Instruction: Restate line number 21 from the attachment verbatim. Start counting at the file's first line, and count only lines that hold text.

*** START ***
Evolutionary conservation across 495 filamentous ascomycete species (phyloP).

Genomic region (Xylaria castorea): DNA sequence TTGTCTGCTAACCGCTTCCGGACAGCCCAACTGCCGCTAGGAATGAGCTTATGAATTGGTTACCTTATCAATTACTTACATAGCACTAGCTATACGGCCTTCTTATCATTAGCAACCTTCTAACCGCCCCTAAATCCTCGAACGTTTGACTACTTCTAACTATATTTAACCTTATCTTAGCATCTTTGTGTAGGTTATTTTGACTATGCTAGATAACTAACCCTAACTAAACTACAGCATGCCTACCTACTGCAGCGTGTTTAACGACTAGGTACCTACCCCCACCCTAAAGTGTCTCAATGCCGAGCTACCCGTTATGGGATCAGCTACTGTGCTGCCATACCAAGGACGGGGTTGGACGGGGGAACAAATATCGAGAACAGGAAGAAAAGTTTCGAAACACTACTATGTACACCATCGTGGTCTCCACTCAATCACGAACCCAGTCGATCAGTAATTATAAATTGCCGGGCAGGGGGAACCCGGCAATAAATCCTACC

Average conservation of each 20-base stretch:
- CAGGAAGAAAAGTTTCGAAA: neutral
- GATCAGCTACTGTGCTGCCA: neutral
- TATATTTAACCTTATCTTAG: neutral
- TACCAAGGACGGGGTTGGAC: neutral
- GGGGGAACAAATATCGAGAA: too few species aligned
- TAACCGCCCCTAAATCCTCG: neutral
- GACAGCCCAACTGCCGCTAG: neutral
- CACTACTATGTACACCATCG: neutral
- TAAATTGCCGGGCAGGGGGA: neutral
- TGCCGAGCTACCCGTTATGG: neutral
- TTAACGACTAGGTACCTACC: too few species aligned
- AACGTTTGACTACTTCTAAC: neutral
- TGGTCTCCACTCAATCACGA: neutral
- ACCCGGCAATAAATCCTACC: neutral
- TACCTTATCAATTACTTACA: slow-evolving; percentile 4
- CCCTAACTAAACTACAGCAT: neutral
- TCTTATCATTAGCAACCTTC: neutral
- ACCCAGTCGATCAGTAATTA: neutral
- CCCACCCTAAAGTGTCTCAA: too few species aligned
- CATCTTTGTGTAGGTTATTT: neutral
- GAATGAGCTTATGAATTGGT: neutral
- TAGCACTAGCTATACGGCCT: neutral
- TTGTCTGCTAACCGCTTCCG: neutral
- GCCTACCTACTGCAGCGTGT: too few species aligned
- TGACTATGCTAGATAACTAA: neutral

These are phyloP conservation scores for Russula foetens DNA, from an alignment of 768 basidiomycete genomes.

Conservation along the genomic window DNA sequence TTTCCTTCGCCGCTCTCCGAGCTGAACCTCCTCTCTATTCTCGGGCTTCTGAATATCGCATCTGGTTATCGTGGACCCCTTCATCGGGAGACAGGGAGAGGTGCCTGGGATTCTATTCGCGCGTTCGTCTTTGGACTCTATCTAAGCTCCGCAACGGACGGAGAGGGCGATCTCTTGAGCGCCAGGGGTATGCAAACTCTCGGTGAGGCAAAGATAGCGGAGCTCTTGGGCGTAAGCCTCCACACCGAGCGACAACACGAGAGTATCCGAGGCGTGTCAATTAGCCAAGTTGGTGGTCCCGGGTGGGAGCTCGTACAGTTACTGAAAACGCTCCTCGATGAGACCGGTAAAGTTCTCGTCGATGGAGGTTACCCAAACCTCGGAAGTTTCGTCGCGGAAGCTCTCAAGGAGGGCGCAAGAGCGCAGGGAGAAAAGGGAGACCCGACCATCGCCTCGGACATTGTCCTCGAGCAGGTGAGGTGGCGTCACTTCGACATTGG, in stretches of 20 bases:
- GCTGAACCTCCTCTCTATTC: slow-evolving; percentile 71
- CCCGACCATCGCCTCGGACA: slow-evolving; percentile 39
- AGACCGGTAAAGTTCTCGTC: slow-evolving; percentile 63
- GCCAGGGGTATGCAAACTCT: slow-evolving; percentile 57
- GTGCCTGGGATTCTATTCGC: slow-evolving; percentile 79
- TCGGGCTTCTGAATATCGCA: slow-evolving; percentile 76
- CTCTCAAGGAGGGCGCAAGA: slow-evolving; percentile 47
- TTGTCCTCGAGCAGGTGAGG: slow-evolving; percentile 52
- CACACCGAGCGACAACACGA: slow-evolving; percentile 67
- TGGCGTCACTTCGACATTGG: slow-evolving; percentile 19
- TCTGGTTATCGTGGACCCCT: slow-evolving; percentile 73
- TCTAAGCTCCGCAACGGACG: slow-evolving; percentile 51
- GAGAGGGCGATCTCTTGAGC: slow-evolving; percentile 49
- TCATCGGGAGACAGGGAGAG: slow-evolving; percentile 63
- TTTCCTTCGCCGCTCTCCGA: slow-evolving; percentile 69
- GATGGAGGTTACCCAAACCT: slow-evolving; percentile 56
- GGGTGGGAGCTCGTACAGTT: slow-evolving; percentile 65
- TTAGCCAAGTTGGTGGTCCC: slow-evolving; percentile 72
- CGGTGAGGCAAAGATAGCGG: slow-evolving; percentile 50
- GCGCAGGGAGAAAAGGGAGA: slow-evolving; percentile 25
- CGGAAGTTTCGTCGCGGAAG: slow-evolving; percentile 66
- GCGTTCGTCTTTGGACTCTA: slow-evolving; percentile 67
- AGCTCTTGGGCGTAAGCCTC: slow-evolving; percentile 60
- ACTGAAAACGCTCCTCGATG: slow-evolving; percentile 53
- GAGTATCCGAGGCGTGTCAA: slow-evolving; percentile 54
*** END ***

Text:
- ACCCAGTCGATCAGTAATTA: neutral